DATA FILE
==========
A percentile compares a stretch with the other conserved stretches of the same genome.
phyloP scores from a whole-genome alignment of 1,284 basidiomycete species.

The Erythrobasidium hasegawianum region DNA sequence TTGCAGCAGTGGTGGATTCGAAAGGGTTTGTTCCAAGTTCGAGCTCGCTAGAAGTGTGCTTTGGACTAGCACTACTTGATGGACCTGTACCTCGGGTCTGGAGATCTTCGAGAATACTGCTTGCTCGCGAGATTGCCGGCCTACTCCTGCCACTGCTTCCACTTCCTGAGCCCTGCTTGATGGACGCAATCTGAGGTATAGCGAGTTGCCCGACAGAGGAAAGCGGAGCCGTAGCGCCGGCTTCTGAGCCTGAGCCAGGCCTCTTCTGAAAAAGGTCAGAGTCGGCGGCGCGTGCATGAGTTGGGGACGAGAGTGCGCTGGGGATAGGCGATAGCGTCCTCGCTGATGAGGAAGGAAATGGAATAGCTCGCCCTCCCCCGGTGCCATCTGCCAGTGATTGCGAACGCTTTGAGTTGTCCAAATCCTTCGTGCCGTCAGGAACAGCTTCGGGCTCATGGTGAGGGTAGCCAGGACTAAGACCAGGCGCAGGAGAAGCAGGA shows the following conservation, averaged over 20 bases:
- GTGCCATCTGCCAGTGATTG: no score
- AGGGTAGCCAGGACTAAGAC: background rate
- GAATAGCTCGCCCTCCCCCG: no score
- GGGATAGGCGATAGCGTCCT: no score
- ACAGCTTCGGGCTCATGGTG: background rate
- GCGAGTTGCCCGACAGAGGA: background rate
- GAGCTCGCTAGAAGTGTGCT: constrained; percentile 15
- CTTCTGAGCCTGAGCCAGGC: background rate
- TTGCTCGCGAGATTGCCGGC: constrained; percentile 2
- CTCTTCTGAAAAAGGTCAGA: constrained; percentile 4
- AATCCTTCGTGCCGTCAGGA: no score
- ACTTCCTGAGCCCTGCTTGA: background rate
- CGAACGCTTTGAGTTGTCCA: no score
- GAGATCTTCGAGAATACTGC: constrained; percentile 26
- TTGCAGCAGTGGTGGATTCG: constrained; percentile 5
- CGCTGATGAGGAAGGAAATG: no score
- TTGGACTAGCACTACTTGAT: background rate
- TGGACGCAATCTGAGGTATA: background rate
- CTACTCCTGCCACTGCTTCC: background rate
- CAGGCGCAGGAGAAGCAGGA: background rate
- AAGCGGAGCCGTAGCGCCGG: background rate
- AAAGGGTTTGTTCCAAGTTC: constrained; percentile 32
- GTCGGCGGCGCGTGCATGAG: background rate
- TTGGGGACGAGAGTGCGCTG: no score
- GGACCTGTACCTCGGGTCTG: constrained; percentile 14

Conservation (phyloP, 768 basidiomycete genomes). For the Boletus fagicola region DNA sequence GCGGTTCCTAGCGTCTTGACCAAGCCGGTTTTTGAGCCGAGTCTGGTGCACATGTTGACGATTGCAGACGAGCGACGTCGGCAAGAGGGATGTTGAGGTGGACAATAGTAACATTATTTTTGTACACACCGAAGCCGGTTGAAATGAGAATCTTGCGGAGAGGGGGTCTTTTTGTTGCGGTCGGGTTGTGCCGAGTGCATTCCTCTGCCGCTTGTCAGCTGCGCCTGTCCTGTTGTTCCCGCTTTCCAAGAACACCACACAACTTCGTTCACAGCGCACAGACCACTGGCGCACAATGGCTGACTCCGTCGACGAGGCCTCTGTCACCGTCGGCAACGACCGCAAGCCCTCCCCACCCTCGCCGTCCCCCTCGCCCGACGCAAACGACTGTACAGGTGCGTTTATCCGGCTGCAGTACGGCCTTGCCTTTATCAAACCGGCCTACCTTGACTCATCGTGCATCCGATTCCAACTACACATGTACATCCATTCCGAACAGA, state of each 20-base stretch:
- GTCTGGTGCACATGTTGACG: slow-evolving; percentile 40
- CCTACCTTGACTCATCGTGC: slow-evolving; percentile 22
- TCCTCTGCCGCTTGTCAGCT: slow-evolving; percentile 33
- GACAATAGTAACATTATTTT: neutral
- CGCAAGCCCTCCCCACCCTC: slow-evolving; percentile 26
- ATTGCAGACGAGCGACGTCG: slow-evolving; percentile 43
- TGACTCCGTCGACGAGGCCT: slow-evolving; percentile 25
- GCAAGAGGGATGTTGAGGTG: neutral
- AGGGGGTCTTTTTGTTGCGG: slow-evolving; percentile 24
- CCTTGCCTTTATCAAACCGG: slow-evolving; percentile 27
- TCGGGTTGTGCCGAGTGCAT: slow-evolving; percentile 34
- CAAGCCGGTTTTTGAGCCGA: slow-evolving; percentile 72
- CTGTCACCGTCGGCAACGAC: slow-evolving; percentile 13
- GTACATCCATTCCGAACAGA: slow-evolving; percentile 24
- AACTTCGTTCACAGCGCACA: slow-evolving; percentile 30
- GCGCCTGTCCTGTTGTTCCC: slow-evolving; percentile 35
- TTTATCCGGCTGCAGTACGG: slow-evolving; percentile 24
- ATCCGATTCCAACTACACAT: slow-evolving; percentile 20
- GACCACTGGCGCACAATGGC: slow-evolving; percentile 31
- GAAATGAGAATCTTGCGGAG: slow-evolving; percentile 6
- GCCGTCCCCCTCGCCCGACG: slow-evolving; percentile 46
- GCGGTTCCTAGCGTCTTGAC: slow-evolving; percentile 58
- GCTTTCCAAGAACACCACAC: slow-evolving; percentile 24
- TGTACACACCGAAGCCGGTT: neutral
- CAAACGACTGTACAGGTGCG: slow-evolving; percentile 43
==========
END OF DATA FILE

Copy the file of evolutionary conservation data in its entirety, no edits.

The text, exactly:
A percentile compares a stretch with the other conserved stretches of the same genome.
phyloP scores from a whole-genome alignment of 1,284 basidiomycete species.

The Erythrobasidium hasegawianum region DNA sequence TTGCAGCAGTGGTGGATTCGAAAGGGTTTGTTCCAAGTTCGAGCTCGCTAGAAGTGTGCTTTGGACTAGCACTACTTGATGGACCTGTACCTCGGGTCTGGAGATCTTCGAGAATACTGCTTGCTCGCGAGATTGCCGGCCTACTCCTGCCACTGCTTCCACTTCCTGAGCCCTGCTTGATGGACGCAATCTGAGGTATAGCGAGTTGCCCGACAGAGGAAAGCGGAGCCGTAGCGCCGGCTTCTGAGCCTGAGCCAGGCCTCTTCTGAAAAAGGTCAGAGTCGGCGGCGCGTGCATGAGTTGGGGACGAGAGTGCGCTGGGGATAGGCGATAGCGTCCTCGCTGATGAGGAAGGAAATGGAATAGCTCGCCCTCCCCCGGTGCCATCTGCCAGTGATTGCGAACGCTTTGAGTTGTCCAAATCCTTCGTGCCGTCAGGAACAGCTTCGGGCTCATGGTGAGGGTAGCCAGGACTAAGACCAGGCGCAGGAGAAGCAGGA shows the following conservation, averaged over 20 bases:
- GTGCCATCTGCCAGTGATTG: no score
- AGGGTAGCCAGGACTAAGAC: background rate
- GAATAGCTCGCCCTCCCCCG: no score
- GGGATAGGCGATAGCGTCCT: no score
- ACAGCTTCGGGCTCATGGTG: background rate
- GCGAGTTGCCCGACAGAGGA: background rate
- GAGCTCGCTAGAAGTGTGCT: constrained; percentile 15
- CTTCTGAGCCTGAGCCAGGC: background rate
- TTGCTCGCGAGATTGCCGGC: constrained; percentile 2
- CTCTTCTGAAAAAGGTCAGA: constrained; percentile 4
- AATCCTTCGTGCCGTCAGGA: no score
- ACTTCCTGAGCCCTGCTTGA: background rate
- CGAACGCTTTGAGTTGTCCA: no score
- GAGATCTTCGAGAATACTGC: constrained; percentile 26
- TTGCAGCAGTGGTGGATTCG: constrained; percentile 5
- CGCTGATGAGGAAGGAAATG: no score
- TTGGACTAGCACTACTTGAT: background rate
- TGGACGCAATCTGAGGTATA: background rate
- CTACTCCTGCCACTGCTTCC: background rate
- CAGGCGCAGGAGAAGCAGGA: background rate
- AAGCGGAGCCGTAGCGCCGG: background rate
- AAAGGGTTTGTTCCAAGTTC: constrained; percentile 32
- GTCGGCGGCGCGTGCATGAG: background rate
- TTGGGGACGAGAGTGCGCTG: no score
- GGACCTGTACCTCGGGTCTG: constrained; percentile 14

Conservation (phyloP, 768 basidiomycete genomes). For the Boletus fagicola region DNA sequence GCGGTTCCTAGCGTCTTGACCAAGCCGGTTTTTGAGCCGAGTCTGGTGCACATGTTGACGATTGCAGACGAGCGACGTCGGCAAGAGGGATGTTGAGGTGGACAATAGTAACATTATTTTTGTACACACCGAAGCCGGTTGAAATGAGAATCTTGCGGAGAGGGGGTCTTTTTGTTGCGGTCGGGTTGTGCCGAGTGCATTCCTCTGCCGCTTGTCAGCTGCGCCTGTCCTGTTGTTCCCGCTTTCCAAGAACACCACACAACTTCGTTCACAGCGCACAGACCACTGGCGCACAATGGCTGACTCCGTCGACGAGGCCTCTGTCACCGTCGGCAACGACCGCAAGCCCTCCCCACCCTCGCCGTCCCCCTCGCCCGACGCAAACGACTGTACAGGTGCGTTTATCCGGCTGCAGTACGGCCTTGCCTTTATCAAACCGGCCTACCTTGACTCATCGTGCATCCGATTCCAACTACACATGTACATCCATTCCGAACAGA, state of each 20-base stretch:
- GTCTGGTGCACATGTTGACG: slow-evolving; percentile 40
- CCTACCTTGACTCATCGTGC: slow-evolving; percentile 22
- TCCTCTGCCGCTTGTCAGCT: slow-evolving; percentile 33
- GACAATAGTAACATTATTTT: neutral
- CGCAAGCCCTCCCCACCCTC: slow-evolving; percentile 26
- ATTGCAGACGAGCGACGTCG: slow-evolving; percentile 43
- TGACTCCGTCGACGAGGCCT: slow-evolving; percentile 25
- GCAAGAGGGATGTTGAGGTG: neutral
- AGGGGGTCTTTTTGTTGCGG: slow-evolving; percentile 24
- CCTTGCCTTTATCAAACCGG: slow-evolving; percentile 27
- TCGGGTTGTGCCGAGTGCAT: slow-evolving; percentile 34
- CAAGCCGGTTTTTGAGCCGA: slow-evolving; percentile 72
- CTGTCACCGTCGGCAACGAC: slow-evolving; percentile 13
- GTACATCCATTCCGAACAGA: slow-evolving; percentile 24
- AACTTCGTTCACAGCGCACA: slow-evolving; percentile 30
- GCGCCTGTCCTGTTGTTCCC: slow-evolving; percentile 35
- TTTATCCGGCTGCAGTACGG: slow-evolving; percentile 24
- ATCCGATTCCAACTACACAT: slow-evolving; percentile 20
- GACCACTGGCGCACAATGGC: slow-evolving; percentile 31
- GAAATGAGAATCTTGCGGAG: slow-evolving; percentile 6
- GCCGTCCCCCTCGCCCGACG: slow-evolving; percentile 46
- GCGGTTCCTAGCGTCTTGAC: slow-evolving; percentile 58
- GCTTTCCAAGAACACCACAC: slow-evolving; percentile 24
- TGTACACACCGAAGCCGGTT: neutral
- CAAACGACTGTACAGGTGCG: slow-evolving; percentile 43